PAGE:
"Let's clear the air about something," Daniels told jurors.
Corasanti belonged to Transit Valley Country Club, Daniels said.
"It's a nice place," Daniels said. "They have a nice 18-hole golf course over there. He has friends there. It's a nice place to go, have a drink, relax, play golf.
"And he drives this expensive car," Daniels said. "We know that. BMW 750.
"But nobody gave him that country club membership," Daniels said. "Nobody bought that car for him. No mega lottery wins for Jim Corasanti and his family. What he has, he's earned. And he did that the old-fashioned way. He worked hard."
Corasanti grew up in Utica, Daniels said.
"His beginnings, to say the least, were humble and modest," Daniels said. "He made it on his own -- no silver spoon. Nobody gave him anything. His parents didn't have much, but they put him on the right track."
Corasanti attended Niagara University on a full-ride scholarship, and he graduated second in his class, his lawyer said.
Corasanti then went to medical school at the University at Buffalo, where he finished first in his class, Daniels said. Corasanti has a doctorate in biochemistry.
He studied at Yale University for three years on a fellowship.
"He is a gastroenterologist," Daniels said. "He does all the procedures. Upper GI. Lower GI. You name it. He had close to 2,000 active patients. He was the go-to guy."
Kelley A. Omel, chief of the District Attorney's Vehicular Crimes Bureau, quizzed a Transit Valley Country Club staff member about Corasanti's drink orders and asked her how often someone ordered the kind of expensive wine that Corasanti ordered.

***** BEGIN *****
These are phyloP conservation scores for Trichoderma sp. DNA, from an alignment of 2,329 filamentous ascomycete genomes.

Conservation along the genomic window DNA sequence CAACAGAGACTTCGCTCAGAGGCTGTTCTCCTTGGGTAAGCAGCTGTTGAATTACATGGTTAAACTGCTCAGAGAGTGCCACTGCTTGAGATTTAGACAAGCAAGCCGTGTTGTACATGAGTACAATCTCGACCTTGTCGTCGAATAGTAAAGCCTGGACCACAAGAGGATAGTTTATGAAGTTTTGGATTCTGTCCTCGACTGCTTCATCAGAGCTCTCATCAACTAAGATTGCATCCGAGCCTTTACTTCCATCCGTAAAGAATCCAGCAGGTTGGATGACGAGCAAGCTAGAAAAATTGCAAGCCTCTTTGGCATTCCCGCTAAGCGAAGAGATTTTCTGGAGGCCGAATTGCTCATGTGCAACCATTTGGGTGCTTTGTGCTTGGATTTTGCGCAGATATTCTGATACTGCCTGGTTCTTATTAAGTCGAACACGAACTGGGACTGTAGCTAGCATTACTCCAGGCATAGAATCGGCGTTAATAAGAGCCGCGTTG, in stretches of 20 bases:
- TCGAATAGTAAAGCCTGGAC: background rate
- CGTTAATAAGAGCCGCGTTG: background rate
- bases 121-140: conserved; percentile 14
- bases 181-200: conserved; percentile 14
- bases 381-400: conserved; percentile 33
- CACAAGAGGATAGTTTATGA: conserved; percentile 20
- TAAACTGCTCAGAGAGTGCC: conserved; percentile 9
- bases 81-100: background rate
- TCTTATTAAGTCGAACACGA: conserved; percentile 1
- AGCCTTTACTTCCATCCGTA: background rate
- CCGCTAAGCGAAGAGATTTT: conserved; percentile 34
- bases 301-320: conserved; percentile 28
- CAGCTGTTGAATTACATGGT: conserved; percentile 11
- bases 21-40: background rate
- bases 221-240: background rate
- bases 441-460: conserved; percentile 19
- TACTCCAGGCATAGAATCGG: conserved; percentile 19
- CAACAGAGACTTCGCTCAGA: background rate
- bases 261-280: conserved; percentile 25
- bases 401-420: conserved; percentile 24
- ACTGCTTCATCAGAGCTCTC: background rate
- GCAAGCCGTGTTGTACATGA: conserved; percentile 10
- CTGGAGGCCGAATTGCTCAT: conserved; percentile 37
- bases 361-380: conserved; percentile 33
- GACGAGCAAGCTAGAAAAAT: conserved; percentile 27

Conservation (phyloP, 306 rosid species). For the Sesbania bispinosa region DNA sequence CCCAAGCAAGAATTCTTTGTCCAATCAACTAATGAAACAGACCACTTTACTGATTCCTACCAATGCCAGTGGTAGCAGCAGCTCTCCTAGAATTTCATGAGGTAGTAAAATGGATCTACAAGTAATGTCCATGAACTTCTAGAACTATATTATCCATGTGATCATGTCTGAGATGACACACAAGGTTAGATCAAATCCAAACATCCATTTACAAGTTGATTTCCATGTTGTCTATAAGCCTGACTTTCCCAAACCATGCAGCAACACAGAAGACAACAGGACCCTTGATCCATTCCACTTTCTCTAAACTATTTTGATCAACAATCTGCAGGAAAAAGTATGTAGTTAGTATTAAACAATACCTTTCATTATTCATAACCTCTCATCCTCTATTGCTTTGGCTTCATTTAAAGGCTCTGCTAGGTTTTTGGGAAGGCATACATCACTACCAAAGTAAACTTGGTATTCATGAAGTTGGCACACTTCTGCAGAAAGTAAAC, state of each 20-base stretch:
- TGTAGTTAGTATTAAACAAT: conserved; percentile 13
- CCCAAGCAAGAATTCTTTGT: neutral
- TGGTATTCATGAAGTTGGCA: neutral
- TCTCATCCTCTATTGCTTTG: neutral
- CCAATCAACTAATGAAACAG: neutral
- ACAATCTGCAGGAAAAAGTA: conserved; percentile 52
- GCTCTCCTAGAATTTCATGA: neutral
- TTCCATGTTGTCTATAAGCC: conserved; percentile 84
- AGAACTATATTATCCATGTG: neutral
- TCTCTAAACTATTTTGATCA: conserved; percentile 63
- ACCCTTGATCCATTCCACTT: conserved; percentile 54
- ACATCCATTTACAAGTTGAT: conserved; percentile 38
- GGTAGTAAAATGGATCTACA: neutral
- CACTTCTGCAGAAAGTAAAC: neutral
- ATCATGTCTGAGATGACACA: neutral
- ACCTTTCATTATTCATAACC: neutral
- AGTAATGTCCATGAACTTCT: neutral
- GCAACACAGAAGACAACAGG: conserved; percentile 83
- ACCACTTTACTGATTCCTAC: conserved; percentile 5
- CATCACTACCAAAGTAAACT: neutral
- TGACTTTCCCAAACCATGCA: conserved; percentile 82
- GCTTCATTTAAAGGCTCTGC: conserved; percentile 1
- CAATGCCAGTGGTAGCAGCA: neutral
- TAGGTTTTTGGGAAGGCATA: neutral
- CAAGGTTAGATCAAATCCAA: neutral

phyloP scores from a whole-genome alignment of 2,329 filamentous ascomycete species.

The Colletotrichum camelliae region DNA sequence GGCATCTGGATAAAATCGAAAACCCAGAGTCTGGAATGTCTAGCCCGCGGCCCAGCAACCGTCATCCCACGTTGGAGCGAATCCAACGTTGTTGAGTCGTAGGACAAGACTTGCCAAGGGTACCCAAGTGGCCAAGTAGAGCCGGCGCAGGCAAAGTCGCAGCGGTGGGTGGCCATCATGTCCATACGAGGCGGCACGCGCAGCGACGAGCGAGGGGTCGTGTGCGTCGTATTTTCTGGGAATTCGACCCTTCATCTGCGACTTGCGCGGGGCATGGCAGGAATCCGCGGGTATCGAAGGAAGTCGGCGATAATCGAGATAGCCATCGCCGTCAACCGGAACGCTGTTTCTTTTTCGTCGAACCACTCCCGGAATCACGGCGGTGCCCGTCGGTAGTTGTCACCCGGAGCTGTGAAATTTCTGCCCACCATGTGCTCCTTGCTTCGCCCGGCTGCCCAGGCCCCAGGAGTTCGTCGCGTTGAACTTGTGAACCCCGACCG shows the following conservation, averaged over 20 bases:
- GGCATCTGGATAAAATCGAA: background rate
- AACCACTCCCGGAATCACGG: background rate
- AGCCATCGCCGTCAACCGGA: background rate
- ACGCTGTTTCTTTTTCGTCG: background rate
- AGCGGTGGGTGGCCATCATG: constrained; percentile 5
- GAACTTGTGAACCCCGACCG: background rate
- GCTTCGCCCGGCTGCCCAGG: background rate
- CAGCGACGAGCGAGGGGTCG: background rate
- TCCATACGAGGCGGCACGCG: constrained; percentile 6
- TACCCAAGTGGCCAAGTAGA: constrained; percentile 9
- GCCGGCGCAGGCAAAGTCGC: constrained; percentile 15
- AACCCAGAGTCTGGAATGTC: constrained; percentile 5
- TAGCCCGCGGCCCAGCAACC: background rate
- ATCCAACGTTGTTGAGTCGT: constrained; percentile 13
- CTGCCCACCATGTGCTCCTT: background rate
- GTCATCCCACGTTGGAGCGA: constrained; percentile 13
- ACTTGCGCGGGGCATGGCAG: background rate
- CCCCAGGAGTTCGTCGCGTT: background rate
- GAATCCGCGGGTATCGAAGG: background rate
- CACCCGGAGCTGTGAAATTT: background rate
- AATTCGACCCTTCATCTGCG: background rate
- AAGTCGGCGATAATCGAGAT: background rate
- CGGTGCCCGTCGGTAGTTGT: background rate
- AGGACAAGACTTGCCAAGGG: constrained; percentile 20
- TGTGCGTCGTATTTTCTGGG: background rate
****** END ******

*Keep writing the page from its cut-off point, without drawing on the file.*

"Not real common," said Kathy Cahill of Tonawanda, a server at the country club.
But Daniels followed up her questions with his own about how the doctor treated them.
Was he a gentleman?
"Always a gentleman," Cahill said.
How well did he tip?
"A good tipper," she said.
"A good customer?" Daniels asked another bartender, Christian Sylvester.
"Absolutely," Sylvester said.
Daniels asked these questions so their answers would show jurors that Corasanti is not a pompous jerk who mistreated the country club's hired help.
Bargnesi, the prosecutor, used the word "luxury" when describing Corasanti's car.
And it was one of the features of his BMW that led police to Corasanti's neighborhood as they looked for the hit-and-run driver.
"This defendant had no idea as he sped away that his car -- a 2010 BMW 7 series L -- was leaving a trail, a trail that smart, observant, determined police officers would utilize to begin to try and figure out who it was that took off from that horrific scene and left this young girl to die," Bargnesi said.
The prosecutor told jurors that Corasanti's "top-of-the line, $90,000 luxury vehicle comes with a little automatic door on the front of the bumper."
"And behind that little automatic door is a tiny hose, and when you run the wipers, automatically that little door opens," Bargnesi said. "That little hose pops out and periodically sprays off the headlights.
"Well, when that vehicle blasted 5-foot-5, 142-pound Alix at that speed, with all of that force, that little automatic door broke off of the front of the bumper," Bargnesi said.
"And that little hose behind it cracked, and a little bit of fluid began to spray out onto the pavement as the defendant's car drove home."
A police officer followed the trail of fluid.
The trail stopped three houses shy of where Corasanti lives.